20.08.2021 – Papal foundation warns of ‘bleak future’ for religious freedom in Afghanistan
There’s an estimated 200 Catholics in Afghanistan – a tiny minority within the minority of around 7,000 Christians – and days after the Taliban took control of the country following the withdrawal of U.S. troops, a papal charity is sounding the alarm over their situation.
Aid to the Church in Need said it sees “a black future for religious freedom” in Afghanistan.
Zabihullah Mujahid, spokesman of the Taliban, declared on Twitter that it’s now officially the “Islamic Emirate of Afghanistan.”
19.08.2021 – What will happen to the Christians in Afghanistan?
With the events of the last few days, we can only expect the pressure to increase, making the living conditions of Christians even more difficult, if possible. By Ted Blake.
On 16 August, the World Evangelical Alliance (WEA) issued a call to prayer for the country of Afghanistan. In the statement, WEA General Secretary Bishop Dr Thomas Schirrmacher said:
“We are deeply concerned about recent developments in Afghanistan and the dire prospects for all those who do not fit into the Taliban vision of society. Women, who will be among those who have the most to lose, will likely again be prevented from enjoying basic rights, including tertiary education, professional careers and even freedom to move around on their own”.
19.08.2021 – In Afghanistan, a dark future for religious freedom
ON AUG. 19, 2021, the 102nd anniversary of the country’s independence from British rule, Zabihullah Mujahid, spokesperson for the Taliban, declared Afghanistan as the “Islamic Emirate of Afghanistan” on the Taliban’s official Twitter account.
Thomas Heine-Geldern, executive president of Aid to the Church in Need (ACN), expresses profound concerns about the future of the country:
“During the rule of the previous Emirate of Afghanistan (1996 to 2001), the Taliban imposed a strict version of sharia law nationwide. We can expect that Sunni Islam will be the official religion, that Sharia law will be reimposed, and that hard-won respect for human rights, including a relative measure of religious freedom during the last 20 years will be revoked.
18.08.2021 – ‘Give refugee status to fleeing Afghan nationals, irrespective of religion’, CPI MP Binoy Viswam writes to Prime Minister
Communist Party of India (CPI) leader and Rajya Sabha member Binoy Viswam on Wednesday wrote to Prime Minister Narendra Modi to accord refugee status to all Afghan nationals fleeing that country after the Taliban took control, irrespective of their religion.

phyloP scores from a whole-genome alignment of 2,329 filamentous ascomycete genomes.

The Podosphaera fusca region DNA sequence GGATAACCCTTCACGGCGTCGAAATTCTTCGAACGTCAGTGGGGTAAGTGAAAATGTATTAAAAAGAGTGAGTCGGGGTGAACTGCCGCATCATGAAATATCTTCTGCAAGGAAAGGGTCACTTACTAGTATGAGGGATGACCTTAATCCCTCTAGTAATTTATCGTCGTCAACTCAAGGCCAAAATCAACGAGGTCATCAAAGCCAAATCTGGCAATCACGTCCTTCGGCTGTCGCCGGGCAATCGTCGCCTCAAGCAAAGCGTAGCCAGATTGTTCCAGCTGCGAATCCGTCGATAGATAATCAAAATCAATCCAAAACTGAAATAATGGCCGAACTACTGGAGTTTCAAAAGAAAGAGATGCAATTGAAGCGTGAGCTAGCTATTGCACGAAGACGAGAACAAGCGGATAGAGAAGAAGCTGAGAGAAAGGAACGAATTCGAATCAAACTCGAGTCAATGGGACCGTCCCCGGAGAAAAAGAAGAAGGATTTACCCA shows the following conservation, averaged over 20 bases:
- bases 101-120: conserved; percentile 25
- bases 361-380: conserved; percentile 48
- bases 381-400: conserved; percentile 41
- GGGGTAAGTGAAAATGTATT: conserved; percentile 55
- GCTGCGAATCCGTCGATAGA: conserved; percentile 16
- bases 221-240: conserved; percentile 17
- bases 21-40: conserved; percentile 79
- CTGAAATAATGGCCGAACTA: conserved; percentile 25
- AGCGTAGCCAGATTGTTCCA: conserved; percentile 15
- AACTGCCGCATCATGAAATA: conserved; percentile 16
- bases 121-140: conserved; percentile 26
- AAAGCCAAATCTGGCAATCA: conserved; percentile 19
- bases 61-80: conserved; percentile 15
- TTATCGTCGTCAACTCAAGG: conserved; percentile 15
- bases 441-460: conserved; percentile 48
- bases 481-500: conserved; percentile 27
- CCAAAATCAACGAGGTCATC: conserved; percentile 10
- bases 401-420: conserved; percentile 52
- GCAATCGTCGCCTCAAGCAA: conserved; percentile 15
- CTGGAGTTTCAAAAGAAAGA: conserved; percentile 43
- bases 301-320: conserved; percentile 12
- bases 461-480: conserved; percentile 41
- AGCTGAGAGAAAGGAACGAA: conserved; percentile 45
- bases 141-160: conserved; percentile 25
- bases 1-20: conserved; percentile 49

“Our first priority should be to ensure the safe return of all Indian citizens currently residing in Afghanistan,” Mr. Viswam wrote, adding, “In light of India’s international position and role in South Asia, it is imperative that we allow refugees regardless of their religion. I request the Centre to extend refugee status to all Afghan citizens who wish to relocate to India in view of the resurgence of Taliban.”
The CPI leader said all humanitarian assistance should be provided to citizens and students who are already living in India.
17.08.2021 – Ecumenical, evangelical church world groups gravely concerned after Taliban takeover in Afghanistan
The World Council of Churches and the World Evangelical Alliance are both deeply concerned over the take-over of Afghanistan by the Taliban who in the past have been known especially for the persecution of religious minorities and the suppression of women.
“People who have already suffered for decades from armed conflict, displacement, oppression, corruption and bad governance have once again been cast into fear and uncertainty as a result of the dramatic developments over the past few days,” said the WCC’s Marianne Ejdersten.
17.08.2021 – Christian family in Afghanistan appeals to pope to help them flee persecution
Alì Ehsani, 32, knows what life can be like for Christians under the Taliban regime. Born in Kabul in 1989, he and his brother fled when he was 8 after the murder of his parents by the Islamic extremists.
“I know firsthand how difficult it is to be Christians in that country,” Ehsani told Religion News Service on Monday (Aug. 16). “I lived through the horror, the terror of these Taliban.”  
Ehsani made it to Rome in 2003 after a five-year journey that he detailed in two books, “Tonight We Watch the Stars” and “The Kids Have Big Dreams.” In 2015, he earned a law degree from a university in Rome.
16.08.2021 – What a Taliban takeover in Afghanistan means for Christians
“The Taliban has been ‘waiting in the wings’ these last 20 years, ever since they were pushed out of power. Now it seems within a few weeks they will control the entire country,” Todd Nettleton with The Voice of the Martyrs USA says.
“It is not good news for our Christian brothers and sisters. It’s not good news for anybody in Afghanistan.”
In a matter of days, the Taliban quickly gained control of Afghanistan’s second-and third-largest cities, giving it momentum and territorial strength. By Friday, only three towns remained under government control, and one was under siege. The United Nations warned of a looming humanitarian catastrophe as foreign diplomats and citizens alike flooded out of the country.